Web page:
Traditionally, proponents of football analytics have been limited to the periphery of conversation in digesting the nation’s game. But in recent times audiences have begun turning a curious ear to that noisy bunch of statisticians who, for so long, have been confined to the fringe.
The consumption of football is changing, and that change is being marshalled by several progressive figures. We sat down with a selection of these individuals, each of whom is aiming, in their own way and across several different disciplines, to shake up the way we talk about football.
Dan Fieldsend, a former scout for Liverpool, offers insight on the evolving methods used to discover new talent, while Dan Abrahams, a sports psychologist, reveals the work he does to stretch out marginal gains in player performance.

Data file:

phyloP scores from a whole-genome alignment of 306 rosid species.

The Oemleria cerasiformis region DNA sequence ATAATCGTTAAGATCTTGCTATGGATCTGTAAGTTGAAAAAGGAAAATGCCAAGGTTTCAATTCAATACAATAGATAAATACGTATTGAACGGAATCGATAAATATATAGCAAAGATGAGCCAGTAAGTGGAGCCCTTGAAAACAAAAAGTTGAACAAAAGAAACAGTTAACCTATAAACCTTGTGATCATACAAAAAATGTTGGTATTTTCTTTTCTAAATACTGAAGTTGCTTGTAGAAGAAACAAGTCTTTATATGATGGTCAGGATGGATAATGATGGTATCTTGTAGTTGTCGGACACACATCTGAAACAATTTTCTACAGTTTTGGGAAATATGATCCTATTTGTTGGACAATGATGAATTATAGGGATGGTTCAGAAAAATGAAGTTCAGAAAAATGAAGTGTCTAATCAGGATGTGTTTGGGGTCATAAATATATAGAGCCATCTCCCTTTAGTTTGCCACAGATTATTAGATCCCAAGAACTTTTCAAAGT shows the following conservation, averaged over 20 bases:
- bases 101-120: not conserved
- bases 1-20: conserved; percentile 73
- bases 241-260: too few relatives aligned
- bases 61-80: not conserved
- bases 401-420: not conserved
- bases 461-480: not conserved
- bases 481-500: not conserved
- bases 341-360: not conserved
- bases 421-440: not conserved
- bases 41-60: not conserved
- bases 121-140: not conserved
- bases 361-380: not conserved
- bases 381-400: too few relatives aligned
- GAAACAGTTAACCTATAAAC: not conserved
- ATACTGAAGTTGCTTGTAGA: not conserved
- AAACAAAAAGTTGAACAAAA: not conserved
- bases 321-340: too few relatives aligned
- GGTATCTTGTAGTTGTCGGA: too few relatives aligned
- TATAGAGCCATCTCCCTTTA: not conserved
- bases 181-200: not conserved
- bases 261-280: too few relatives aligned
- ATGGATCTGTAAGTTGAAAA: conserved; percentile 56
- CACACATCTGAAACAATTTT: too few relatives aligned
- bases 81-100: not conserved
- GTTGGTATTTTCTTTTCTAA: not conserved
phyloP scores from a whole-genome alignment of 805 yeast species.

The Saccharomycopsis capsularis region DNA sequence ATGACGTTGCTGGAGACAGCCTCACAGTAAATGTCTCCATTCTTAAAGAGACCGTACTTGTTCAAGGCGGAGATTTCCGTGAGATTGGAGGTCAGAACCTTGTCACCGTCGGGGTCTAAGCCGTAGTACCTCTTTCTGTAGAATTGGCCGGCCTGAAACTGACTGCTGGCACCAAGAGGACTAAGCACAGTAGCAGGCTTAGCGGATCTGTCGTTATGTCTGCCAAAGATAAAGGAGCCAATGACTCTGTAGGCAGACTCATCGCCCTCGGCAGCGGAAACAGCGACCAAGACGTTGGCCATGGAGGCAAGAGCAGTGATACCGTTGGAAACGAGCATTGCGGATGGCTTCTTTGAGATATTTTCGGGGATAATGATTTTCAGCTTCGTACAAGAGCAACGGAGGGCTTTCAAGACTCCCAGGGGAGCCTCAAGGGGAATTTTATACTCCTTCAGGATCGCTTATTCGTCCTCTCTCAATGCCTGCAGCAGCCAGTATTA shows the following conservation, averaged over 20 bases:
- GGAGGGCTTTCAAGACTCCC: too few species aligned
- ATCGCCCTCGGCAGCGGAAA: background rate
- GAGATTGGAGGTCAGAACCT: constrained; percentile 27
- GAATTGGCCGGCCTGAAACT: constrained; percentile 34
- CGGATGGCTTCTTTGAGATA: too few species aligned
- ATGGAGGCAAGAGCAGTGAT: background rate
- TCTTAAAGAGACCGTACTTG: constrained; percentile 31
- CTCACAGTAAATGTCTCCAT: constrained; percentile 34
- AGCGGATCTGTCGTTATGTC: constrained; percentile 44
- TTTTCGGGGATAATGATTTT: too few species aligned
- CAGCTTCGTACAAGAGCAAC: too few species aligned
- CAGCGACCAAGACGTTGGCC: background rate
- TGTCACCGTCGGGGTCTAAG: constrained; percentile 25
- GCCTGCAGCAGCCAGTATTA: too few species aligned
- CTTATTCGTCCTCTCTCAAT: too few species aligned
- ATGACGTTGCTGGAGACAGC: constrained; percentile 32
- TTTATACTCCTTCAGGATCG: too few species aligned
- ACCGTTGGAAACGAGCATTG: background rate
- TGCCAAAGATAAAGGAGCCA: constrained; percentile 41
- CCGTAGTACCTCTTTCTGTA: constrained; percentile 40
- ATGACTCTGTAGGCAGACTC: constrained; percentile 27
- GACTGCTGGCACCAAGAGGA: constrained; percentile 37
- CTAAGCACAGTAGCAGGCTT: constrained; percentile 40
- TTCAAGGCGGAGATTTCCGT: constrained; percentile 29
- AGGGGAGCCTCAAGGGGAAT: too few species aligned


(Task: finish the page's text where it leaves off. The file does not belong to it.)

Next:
Henry Winter of The Times casts his opinion on the rise in statistical analysis, and Damien Comolli, a Director of Football known for his past influence at Liverpool, Tottenham and Arsenal, looks to summarise the balance required when using such analyses.
Author of The Football Code, James Tippett, also chips in with his musings on how clubs with the right attitude to such statistics are using them to compete with the wealthier sides, usurping conventional hierarchy in the process.
In its latest iteration, Science of Football takes a holistic view of the work being done to ensure that the modern-day footballer is equipped with all the tools required to perform at the very top of their game.